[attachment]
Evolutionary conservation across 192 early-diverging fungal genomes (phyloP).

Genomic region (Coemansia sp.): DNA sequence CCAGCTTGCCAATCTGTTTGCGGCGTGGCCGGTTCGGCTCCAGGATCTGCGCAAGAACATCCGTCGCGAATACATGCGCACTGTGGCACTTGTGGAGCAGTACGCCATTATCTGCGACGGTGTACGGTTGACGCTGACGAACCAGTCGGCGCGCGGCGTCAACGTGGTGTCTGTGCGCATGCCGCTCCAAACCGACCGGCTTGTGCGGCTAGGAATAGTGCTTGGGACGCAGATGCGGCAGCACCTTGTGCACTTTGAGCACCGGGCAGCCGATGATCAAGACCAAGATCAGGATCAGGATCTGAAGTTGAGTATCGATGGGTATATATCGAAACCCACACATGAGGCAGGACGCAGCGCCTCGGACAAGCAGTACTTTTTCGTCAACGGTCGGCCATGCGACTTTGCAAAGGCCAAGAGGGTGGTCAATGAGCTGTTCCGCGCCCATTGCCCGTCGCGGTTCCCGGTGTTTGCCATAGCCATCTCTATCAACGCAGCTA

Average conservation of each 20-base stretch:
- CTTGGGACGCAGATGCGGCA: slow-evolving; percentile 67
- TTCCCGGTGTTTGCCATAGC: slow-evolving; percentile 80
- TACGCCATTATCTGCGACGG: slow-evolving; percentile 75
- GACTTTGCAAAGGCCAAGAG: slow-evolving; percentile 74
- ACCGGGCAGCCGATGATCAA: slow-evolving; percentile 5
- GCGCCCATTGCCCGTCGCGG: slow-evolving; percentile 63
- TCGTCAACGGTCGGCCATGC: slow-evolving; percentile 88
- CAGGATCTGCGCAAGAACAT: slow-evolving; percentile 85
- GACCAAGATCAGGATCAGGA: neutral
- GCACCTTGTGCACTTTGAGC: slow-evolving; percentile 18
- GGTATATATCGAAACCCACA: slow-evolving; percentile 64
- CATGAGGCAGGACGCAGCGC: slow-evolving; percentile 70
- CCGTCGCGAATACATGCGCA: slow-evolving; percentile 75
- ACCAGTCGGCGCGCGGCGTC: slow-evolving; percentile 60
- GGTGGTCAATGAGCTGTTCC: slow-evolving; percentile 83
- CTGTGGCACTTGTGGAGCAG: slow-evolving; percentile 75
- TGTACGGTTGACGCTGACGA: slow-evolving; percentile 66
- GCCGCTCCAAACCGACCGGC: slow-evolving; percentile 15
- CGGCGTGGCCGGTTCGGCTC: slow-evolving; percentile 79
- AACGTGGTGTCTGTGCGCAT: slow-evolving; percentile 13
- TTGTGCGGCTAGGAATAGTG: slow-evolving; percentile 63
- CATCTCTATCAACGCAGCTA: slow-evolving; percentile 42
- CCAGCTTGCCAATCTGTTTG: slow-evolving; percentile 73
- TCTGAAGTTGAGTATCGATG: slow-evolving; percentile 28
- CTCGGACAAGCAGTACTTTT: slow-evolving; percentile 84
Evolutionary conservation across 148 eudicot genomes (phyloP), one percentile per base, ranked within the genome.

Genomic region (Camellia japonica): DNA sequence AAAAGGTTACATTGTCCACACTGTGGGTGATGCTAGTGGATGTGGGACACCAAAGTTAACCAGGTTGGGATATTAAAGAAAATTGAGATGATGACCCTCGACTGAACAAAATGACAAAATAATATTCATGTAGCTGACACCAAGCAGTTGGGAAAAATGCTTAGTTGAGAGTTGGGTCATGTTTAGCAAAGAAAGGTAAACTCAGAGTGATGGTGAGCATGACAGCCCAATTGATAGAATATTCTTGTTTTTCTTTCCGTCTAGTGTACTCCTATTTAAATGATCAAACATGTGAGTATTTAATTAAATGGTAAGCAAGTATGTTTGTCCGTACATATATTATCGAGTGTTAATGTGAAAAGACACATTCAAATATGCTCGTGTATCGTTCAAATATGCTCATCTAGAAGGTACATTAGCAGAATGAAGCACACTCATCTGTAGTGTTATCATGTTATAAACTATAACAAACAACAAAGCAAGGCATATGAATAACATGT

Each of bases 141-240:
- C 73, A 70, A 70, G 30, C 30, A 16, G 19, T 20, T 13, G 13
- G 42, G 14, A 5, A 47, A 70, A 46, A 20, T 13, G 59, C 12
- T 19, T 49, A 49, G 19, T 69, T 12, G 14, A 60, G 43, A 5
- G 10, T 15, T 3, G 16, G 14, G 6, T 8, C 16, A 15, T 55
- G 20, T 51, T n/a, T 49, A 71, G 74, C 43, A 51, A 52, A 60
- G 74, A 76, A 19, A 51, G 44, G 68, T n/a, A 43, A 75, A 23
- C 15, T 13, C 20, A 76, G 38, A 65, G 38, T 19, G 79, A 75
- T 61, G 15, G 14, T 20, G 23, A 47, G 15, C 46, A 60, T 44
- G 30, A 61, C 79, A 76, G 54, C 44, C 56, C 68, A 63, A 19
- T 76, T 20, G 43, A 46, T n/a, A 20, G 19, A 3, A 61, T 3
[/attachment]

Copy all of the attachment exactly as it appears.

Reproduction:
Evolutionary conservation across 192 early-diverging fungal genomes (phyloP).

Genomic region (Coemansia sp.): DNA sequence CCAGCTTGCCAATCTGTTTGCGGCGTGGCCGGTTCGGCTCCAGGATCTGCGCAAGAACATCCGTCGCGAATACATGCGCACTGTGGCACTTGTGGAGCAGTACGCCATTATCTGCGACGGTGTACGGTTGACGCTGACGAACCAGTCGGCGCGCGGCGTCAACGTGGTGTCTGTGCGCATGCCGCTCCAAACCGACCGGCTTGTGCGGCTAGGAATAGTGCTTGGGACGCAGATGCGGCAGCACCTTGTGCACTTTGAGCACCGGGCAGCCGATGATCAAGACCAAGATCAGGATCAGGATCTGAAGTTGAGTATCGATGGGTATATATCGAAACCCACACATGAGGCAGGACGCAGCGCCTCGGACAAGCAGTACTTTTTCGTCAACGGTCGGCCATGCGACTTTGCAAAGGCCAAGAGGGTGGTCAATGAGCTGTTCCGCGCCCATTGCCCGTCGCGGTTCCCGGTGTTTGCCATAGCCATCTCTATCAACGCAGCTA

Average conservation of each 20-base stretch:
- CTTGGGACGCAGATGCGGCA: slow-evolving; percentile 67
- TTCCCGGTGTTTGCCATAGC: slow-evolving; percentile 80
- TACGCCATTATCTGCGACGG: slow-evolving; percentile 75
- GACTTTGCAAAGGCCAAGAG: slow-evolving; percentile 74
- ACCGGGCAGCCGATGATCAA: slow-evolving; percentile 5
- GCGCCCATTGCCCGTCGCGG: slow-evolving; percentile 63
- TCGTCAACGGTCGGCCATGC: slow-evolving; percentile 88
- CAGGATCTGCGCAAGAACAT: slow-evolving; percentile 85
- GACCAAGATCAGGATCAGGA: neutral
- GCACCTTGTGCACTTTGAGC: slow-evolving; percentile 18
- GGTATATATCGAAACCCACA: slow-evolving; percentile 64
- CATGAGGCAGGACGCAGCGC: slow-evolving; percentile 70
- CCGTCGCGAATACATGCGCA: slow-evolving; percentile 75
- ACCAGTCGGCGCGCGGCGTC: slow-evolving; percentile 60
- GGTGGTCAATGAGCTGTTCC: slow-evolving; percentile 83
- CTGTGGCACTTGTGGAGCAG: slow-evolving; percentile 75
- TGTACGGTTGACGCTGACGA: slow-evolving; percentile 66
- GCCGCTCCAAACCGACCGGC: slow-evolving; percentile 15
- CGGCGTGGCCGGTTCGGCTC: slow-evolving; percentile 79
- AACGTGGTGTCTGTGCGCAT: slow-evolving; percentile 13
- TTGTGCGGCTAGGAATAGTG: slow-evolving; percentile 63
- CATCTCTATCAACGCAGCTA: slow-evolving; percentile 42
- CCAGCTTGCCAATCTGTTTG: slow-evolving; percentile 73
- TCTGAAGTTGAGTATCGATG: slow-evolving; percentile 28
- CTCGGACAAGCAGTACTTTT: slow-evolving; percentile 84
Evolutionary conservation across 148 eudicot genomes (phyloP), one percentile per base, ranked within the genome.

Genomic region (Camellia japonica): DNA sequence AAAAGGTTACATTGTCCACACTGTGGGTGATGCTAGTGGATGTGGGACACCAAAGTTAACCAGGTTGGGATATTAAAGAAAATTGAGATGATGACCCTCGACTGAACAAAATGACAAAATAATATTCATGTAGCTGACACCAAGCAGTTGGGAAAAATGCTTAGTTGAGAGTTGGGTCATGTTTAGCAAAGAAAGGTAAACTCAGAGTGATGGTGAGCATGACAGCCCAATTGATAGAATATTCTTGTTTTTCTTTCCGTCTAGTGTACTCCTATTTAAATGATCAAACATGTGAGTATTTAATTAAATGGTAAGCAAGTATGTTTGTCCGTACATATATTATCGAGTGTTAATGTGAAAAGACACATTCAAATATGCTCGTGTATCGTTCAAATATGCTCATCTAGAAGGTACATTAGCAGAATGAAGCACACTCATCTGTAGTGTTATCATGTTATAAACTATAACAAACAACAAAGCAAGGCATATGAATAACATGT

Each of bases 141-240:
- C 73, A 70, A 70, G 30, C 30, A 16, G 19, T 20, T 13, G 13
- G 42, G 14, A 5, A 47, A 70, A 46, A 20, T 13, G 59, C 12
- T 19, T 49, A 49, G 19, T 69, T 12, G 14, A 60, G 43, A 5
- G 10, T 15, T 3, G 16, G 14, G 6, T 8, C 16, A 15, T 55
- G 20, T 51, T n/a, T 49, A 71, G 74, C 43, A 51, A 52, A 60
- G 74, A 76, A 19, A 51, G 44, G 68, T n/a, A 43, A 75, A 23
- C 15, T 13, C 20, A 76, G 38, A 65, G 38, T 19, G 79, A 75
- T 61, G 15, G 14, T 20, G 23, A 47, G 15, C 46, A 60, T 44
- G 30, A 61, C 79, A 76, G 54, C 44, C 56, C 68, A 63, A 19
- T 76, T 20, G 43, A 46, T n/a, A 20, G 19, A 3, A 61, T 3